When we started our adventure to build (well, more like rebuild) a 4 season greenhouse back in 2014, we were sure that heating would play the most important role in keeping the greenhouse from freezing in our cold zone 3 winters.
Guess what, it is not!
Are you surprised? Well, we did not expect that either. But let’s start at the beginning.
In our first winter at this home, the old garage was a freezing cold place. I tried to do some work in there, but it was too cold. In fact, many days it was colder inside than it actually was outside in the sun.
In the summer we got busy turning that old garage into a food production place. You can read all about it here. The greenhouse we are talking about is an alternative to a passive solar greenhouse since we were working with an existing building rather than starting from zero.
Summer was too short to finish up the whole project, so winter caught me still working on the rocket stove heater. I was desperate to get it done, thinking that it was priority number one.
While spending hours tinkering and trying to get the heater going it dawned on me that maybe I also should finish the insulation. We used R20 insulation, and I was almost done anyway but completing it made a huge difference. Which brings me to the first conclusion:
First Thing to Keep a Greenhouse From Freezing in the Winter is Insulation
Most heat loss in a room happens by means of conduction through the windows and through the poorly insulated walls/ceiling. The same process that heats the inside of a frying pan when the flame is on the outside. All materials conduct heat (or cold) by conduction, that is why we use insulation inside the walls. Insulation has a very low thermal transfer rate, it conducts very little heat/cold by conduction.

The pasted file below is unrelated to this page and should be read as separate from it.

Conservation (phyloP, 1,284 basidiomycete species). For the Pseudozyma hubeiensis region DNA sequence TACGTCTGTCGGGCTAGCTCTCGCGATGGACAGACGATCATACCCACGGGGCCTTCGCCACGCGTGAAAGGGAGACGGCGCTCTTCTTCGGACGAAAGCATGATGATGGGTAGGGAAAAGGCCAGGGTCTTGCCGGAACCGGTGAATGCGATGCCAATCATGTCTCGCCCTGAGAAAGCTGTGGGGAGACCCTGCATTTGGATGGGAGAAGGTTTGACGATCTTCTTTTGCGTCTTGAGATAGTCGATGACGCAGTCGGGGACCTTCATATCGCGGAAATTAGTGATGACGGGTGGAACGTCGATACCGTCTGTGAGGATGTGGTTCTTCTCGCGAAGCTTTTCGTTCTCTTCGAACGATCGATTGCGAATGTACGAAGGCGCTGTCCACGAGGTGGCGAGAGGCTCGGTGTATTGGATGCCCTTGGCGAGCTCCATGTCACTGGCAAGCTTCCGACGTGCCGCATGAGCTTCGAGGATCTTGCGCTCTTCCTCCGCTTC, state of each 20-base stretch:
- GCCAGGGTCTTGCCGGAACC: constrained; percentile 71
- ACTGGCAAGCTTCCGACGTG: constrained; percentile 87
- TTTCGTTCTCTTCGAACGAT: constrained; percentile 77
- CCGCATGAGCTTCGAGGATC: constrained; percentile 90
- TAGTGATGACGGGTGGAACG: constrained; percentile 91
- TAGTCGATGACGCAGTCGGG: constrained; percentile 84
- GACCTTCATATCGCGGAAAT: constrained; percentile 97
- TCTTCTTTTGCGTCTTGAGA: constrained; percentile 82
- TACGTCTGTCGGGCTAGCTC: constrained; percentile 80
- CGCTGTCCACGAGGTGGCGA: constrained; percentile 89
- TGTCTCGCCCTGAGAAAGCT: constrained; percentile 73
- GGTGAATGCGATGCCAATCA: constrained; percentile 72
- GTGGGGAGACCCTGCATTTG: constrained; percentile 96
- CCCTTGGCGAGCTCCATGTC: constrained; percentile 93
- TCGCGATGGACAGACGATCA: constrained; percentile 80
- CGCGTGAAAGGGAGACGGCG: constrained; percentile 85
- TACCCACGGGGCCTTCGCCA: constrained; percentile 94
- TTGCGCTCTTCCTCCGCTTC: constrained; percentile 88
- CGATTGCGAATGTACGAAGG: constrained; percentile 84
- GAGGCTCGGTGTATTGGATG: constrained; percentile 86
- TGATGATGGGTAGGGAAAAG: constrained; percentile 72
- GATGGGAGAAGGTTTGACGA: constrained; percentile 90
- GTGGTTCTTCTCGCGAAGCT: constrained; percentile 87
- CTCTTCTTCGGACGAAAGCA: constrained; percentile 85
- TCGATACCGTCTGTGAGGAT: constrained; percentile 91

As soon as I had finished insulating the ceiling I spent less time heating up the room. And since we just want to keep the temperature above freezing we go many days and nights without heating at all. There are easily 12 degrees Celsius difference to the outside temperature at night.
If you want to keep a greenhouse from freezing, insulate, insulate, insulate! But insulation alone would not have such a big effect, there is a second thing.
Second Thing to Keep a Greenhouse From Freezing in the Winter is Thermal Mass
A passive solar greenhouse for winter growing in cold climate always works with thermal mass. Since we are working with an old building, I knew there was no way to install that kind of thermal mass.
We have a water collection system in place that holds 2000 liters (528 US gallons) of water. In the fall that fact was stressful for us. What if the water freezes? Not to imagine the mess. Well, it never froze, in fact, it kept the greenhouse from freezing.
We have had some frost in the greenhouse. It got down to -5 °C (23°F). On a very cold night, we made an interesting observation. We had two buckets of water sitting on the floor, one next to the water tanks and the other one next to the stove. The stove was being heated for a few hours in the evening.